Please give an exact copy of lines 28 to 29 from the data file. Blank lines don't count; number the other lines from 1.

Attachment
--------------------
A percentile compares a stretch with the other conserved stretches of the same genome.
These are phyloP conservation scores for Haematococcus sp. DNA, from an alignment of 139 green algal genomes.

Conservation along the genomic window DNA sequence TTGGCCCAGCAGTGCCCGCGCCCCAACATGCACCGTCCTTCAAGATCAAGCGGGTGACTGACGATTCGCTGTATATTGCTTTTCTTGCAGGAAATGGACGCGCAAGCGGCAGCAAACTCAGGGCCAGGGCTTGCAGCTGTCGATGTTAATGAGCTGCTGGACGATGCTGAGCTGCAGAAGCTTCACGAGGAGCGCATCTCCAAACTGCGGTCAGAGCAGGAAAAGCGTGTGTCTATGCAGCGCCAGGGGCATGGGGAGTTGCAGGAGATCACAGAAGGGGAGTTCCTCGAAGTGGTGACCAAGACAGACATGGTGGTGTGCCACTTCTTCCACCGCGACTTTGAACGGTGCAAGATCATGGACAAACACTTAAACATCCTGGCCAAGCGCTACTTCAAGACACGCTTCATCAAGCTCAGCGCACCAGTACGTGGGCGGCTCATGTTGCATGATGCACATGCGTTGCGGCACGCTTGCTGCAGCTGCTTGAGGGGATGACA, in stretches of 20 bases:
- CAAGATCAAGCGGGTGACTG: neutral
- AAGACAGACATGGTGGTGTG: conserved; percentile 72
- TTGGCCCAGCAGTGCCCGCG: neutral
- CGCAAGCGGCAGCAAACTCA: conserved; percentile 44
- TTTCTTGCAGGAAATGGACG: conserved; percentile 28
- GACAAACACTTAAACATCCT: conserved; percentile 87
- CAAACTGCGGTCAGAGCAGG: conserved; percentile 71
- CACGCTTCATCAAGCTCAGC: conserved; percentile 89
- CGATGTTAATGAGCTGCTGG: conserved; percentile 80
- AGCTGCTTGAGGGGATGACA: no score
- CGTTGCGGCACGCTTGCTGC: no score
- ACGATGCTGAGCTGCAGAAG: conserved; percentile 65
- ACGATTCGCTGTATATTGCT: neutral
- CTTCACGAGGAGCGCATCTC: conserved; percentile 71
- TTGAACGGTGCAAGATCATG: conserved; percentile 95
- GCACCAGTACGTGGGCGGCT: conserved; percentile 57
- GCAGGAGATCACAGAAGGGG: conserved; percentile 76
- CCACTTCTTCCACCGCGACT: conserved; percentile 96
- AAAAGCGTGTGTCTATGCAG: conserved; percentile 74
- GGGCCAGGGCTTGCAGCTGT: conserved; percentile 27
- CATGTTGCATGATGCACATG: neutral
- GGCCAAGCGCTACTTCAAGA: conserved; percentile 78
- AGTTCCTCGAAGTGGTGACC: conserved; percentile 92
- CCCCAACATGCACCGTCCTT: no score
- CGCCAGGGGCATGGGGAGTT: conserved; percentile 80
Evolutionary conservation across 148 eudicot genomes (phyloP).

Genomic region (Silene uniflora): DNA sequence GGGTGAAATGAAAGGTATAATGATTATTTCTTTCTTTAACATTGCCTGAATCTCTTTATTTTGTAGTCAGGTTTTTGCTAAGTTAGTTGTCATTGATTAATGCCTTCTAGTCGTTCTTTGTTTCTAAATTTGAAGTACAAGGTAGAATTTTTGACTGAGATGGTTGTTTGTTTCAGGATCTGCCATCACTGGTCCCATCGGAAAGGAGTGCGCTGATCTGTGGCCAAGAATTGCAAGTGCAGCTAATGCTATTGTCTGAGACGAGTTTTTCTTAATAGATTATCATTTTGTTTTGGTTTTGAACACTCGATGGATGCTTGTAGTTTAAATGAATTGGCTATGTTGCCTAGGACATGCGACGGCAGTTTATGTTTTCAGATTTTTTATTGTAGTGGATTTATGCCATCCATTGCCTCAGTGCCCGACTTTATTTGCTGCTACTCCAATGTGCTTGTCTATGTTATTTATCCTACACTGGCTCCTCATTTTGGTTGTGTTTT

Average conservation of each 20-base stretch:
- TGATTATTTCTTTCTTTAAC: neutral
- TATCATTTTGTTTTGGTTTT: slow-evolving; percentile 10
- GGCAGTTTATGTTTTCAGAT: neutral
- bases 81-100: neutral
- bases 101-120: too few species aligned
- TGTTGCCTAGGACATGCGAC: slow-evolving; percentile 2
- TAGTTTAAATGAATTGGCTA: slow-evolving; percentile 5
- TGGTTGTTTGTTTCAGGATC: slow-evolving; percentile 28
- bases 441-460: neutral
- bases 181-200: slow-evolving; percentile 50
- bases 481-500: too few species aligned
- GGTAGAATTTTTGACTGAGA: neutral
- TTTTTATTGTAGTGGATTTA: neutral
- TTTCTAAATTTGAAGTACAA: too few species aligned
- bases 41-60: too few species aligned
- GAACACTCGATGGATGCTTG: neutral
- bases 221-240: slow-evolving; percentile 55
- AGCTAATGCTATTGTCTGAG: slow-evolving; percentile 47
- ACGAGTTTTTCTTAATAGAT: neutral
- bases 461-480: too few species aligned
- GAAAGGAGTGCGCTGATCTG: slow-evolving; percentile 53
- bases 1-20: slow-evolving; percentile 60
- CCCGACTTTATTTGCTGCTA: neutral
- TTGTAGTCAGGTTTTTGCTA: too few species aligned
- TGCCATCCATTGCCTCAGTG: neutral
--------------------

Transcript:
- CGCCAGGGGCATGGGGAGTT: conserved; percentile 80
Evolutionary conservation across 148 eudicot genomes (phyloP).